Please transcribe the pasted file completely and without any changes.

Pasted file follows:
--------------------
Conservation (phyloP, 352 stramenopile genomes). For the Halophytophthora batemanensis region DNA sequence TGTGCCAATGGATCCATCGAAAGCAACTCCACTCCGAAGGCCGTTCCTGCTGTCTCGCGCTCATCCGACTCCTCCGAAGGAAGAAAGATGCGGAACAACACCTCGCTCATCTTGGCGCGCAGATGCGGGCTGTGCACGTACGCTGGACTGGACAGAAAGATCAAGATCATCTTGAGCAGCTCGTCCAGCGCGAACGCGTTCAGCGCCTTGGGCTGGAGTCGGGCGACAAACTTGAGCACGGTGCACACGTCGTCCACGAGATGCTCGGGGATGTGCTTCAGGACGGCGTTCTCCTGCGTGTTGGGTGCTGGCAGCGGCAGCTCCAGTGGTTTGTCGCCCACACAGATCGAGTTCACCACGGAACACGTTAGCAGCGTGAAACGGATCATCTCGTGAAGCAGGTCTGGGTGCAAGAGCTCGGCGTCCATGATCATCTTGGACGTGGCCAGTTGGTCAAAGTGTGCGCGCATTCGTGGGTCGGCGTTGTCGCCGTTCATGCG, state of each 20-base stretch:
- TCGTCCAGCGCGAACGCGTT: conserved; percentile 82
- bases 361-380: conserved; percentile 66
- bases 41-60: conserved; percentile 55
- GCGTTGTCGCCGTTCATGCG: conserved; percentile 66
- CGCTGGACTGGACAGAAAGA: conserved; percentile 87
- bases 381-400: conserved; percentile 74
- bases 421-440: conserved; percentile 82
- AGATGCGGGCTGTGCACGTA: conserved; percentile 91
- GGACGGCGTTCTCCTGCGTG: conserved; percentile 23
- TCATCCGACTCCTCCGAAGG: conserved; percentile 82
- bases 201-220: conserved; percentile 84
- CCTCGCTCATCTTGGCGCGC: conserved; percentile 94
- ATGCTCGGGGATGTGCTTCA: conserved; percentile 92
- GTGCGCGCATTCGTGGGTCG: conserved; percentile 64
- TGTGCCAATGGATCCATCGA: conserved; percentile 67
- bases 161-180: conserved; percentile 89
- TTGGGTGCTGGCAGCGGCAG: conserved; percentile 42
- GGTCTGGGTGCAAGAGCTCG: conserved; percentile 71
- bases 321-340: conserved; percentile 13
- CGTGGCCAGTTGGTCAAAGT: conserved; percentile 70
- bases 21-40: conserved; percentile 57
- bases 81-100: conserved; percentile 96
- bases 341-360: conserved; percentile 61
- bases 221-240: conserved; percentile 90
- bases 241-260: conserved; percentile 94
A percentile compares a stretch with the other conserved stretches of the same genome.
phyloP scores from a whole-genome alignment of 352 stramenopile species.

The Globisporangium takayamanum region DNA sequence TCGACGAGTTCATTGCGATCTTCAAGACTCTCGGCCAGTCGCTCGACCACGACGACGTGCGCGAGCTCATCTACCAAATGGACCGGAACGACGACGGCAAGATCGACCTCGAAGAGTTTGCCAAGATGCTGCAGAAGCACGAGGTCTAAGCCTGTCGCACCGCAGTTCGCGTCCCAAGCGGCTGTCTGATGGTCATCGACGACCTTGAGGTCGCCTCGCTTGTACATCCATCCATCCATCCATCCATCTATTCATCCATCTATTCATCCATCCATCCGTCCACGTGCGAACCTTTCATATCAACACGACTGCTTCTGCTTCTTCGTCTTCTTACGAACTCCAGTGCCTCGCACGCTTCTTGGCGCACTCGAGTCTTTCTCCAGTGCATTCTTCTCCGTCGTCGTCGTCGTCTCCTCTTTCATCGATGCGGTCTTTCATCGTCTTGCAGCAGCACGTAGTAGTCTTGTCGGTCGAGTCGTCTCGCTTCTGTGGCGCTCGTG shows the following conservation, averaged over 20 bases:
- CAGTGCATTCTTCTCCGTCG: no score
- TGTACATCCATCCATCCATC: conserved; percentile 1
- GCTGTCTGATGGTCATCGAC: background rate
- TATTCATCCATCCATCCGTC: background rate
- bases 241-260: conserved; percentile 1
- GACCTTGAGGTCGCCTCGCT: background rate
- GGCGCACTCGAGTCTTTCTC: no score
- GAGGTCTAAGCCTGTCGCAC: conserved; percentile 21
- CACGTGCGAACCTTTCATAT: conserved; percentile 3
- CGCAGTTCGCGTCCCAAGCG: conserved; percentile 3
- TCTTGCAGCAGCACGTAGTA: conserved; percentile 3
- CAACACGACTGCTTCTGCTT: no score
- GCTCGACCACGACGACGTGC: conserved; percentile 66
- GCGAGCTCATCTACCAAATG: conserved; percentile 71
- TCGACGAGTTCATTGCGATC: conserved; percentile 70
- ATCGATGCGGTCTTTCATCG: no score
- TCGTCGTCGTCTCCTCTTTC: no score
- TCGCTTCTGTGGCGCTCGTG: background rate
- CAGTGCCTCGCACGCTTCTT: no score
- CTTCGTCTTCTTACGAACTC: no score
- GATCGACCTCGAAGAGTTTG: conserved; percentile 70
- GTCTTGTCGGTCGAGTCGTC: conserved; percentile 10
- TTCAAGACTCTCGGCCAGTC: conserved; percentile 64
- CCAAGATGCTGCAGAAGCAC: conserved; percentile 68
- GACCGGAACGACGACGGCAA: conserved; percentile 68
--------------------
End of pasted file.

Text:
Conservation (phyloP, 352 stramenopile genomes). For the Halophytophthora batemanensis region DNA sequence TGTGCCAATGGATCCATCGAAAGCAACTCCACTCCGAAGGCCGTTCCTGCTGTCTCGCGCTCATCCGACTCCTCCGAAGGAAGAAAGATGCGGAACAACACCTCGCTCATCTTGGCGCGCAGATGCGGGCTGTGCACGTACGCTGGACTGGACAGAAAGATCAAGATCATCTTGAGCAGCTCGTCCAGCGCGAACGCGTTCAGCGCCTTGGGCTGGAGTCGGGCGACAAACTTGAGCACGGTGCACACGTCGTCCACGAGATGCTCGGGGATGTGCTTCAGGACGGCGTTCTCCTGCGTGTTGGGTGCTGGCAGCGGCAGCTCCAGTGGTTTGTCGCCCACACAGATCGAGTTCACCACGGAACACGTTAGCAGCGTGAAACGGATCATCTCGTGAAGCAGGTCTGGGTGCAAGAGCTCGGCGTCCATGATCATCTTGGACGTGGCCAGTTGGTCAAAGTGTGCGCGCATTCGTGGGTCGGCGTTGTCGCCGTTCATGCG, state of each 20-base stretch:
- TCGTCCAGCGCGAACGCGTT: conserved; percentile 82
- bases 361-380: conserved; percentile 66
- bases 41-60: conserved; percentile 55
- GCGTTGTCGCCGTTCATGCG: conserved; percentile 66
- CGCTGGACTGGACAGAAAGA: conserved; percentile 87
- bases 381-400: conserved; percentile 74
- bases 421-440: conserved; percentile 82
- AGATGCGGGCTGTGCACGTA: conserved; percentile 91
- GGACGGCGTTCTCCTGCGTG: conserved; percentile 23
- TCATCCGACTCCTCCGAAGG: conserved; percentile 82
- bases 201-220: conserved; percentile 84
- CCTCGCTCATCTTGGCGCGC: conserved; percentile 94
- ATGCTCGGGGATGTGCTTCA: conserved; percentile 92
- GTGCGCGCATTCGTGGGTCG: conserved; percentile 64
- TGTGCCAATGGATCCATCGA: conserved; percentile 67
- bases 161-180: conserved; percentile 89
- TTGGGTGCTGGCAGCGGCAG: conserved; percentile 42
- GGTCTGGGTGCAAGAGCTCG: conserved; percentile 71
- bases 321-340: conserved; percentile 13
- CGTGGCCAGTTGGTCAAAGT: conserved; percentile 70
- bases 21-40: conserved; percentile 57
- bases 81-100: conserved; percentile 96
- bases 341-360: conserved; percentile 61
- bases 221-240: conserved; percentile 90
- bases 241-260: conserved; percentile 94
A percentile compares a stretch with the other conserved stretches of the same genome.
phyloP scores from a whole-genome alignment of 352 stramenopile species.

The Globisporangium takayamanum region DNA sequence TCGACGAGTTCATTGCGATCTTCAAGACTCTCGGCCAGTCGCTCGACCACGACGACGTGCGCGAGCTCATCTACCAAATGGACCGGAACGACGACGGCAAGATCGACCTCGAAGAGTTTGCCAAGATGCTGCAGAAGCACGAGGTCTAAGCCTGTCGCACCGCAGTTCGCGTCCCAAGCGGCTGTCTGATGGTCATCGACGACCTTGAGGTCGCCTCGCTTGTACATCCATCCATCCATCCATCCATCTATTCATCCATCTATTCATCCATCCATCCGTCCACGTGCGAACCTTTCATATCAACACGACTGCTTCTGCTTCTTCGTCTTCTTACGAACTCCAGTGCCTCGCACGCTTCTTGGCGCACTCGAGTCTTTCTCCAGTGCATTCTTCTCCGTCGTCGTCGTCGTCTCCTCTTTCATCGATGCGGTCTTTCATCGTCTTGCAGCAGCACGTAGTAGTCTTGTCGGTCGAGTCGTCTCGCTTCTGTGGCGCTCGTG shows the following conservation, averaged over 20 bases:
- CAGTGCATTCTTCTCCGTCG: no score
- TGTACATCCATCCATCCATC: conserved; percentile 1
- GCTGTCTGATGGTCATCGAC: background rate
- TATTCATCCATCCATCCGTC: background rate
- bases 241-260: conserved; percentile 1
- GACCTTGAGGTCGCCTCGCT: background rate
- GGCGCACTCGAGTCTTTCTC: no score
- GAGGTCTAAGCCTGTCGCAC: conserved; percentile 21
- CACGTGCGAACCTTTCATAT: conserved; percentile 3
- CGCAGTTCGCGTCCCAAGCG: conserved; percentile 3
- TCTTGCAGCAGCACGTAGTA: conserved; percentile 3
- CAACACGACTGCTTCTGCTT: no score
- GCTCGACCACGACGACGTGC: conserved; percentile 66
- GCGAGCTCATCTACCAAATG: conserved; percentile 71
- TCGACGAGTTCATTGCGATC: conserved; percentile 70
- ATCGATGCGGTCTTTCATCG: no score
- TCGTCGTCGTCTCCTCTTTC: no score
- TCGCTTCTGTGGCGCTCGTG: background rate
- CAGTGCCTCGCACGCTTCTT: no score
- CTTCGTCTTCTTACGAACTC: no score
- GATCGACCTCGAAGAGTTTG: conserved; percentile 70
- GTCTTGTCGGTCGAGTCGTC: conserved; percentile 10
- TTCAAGACTCTCGGCCAGTC: conserved; percentile 64
- CCAAGATGCTGCAGAAGCAC: conserved; percentile 68
- GACCGGAACGACGACGGCAA: conserved; percentile 68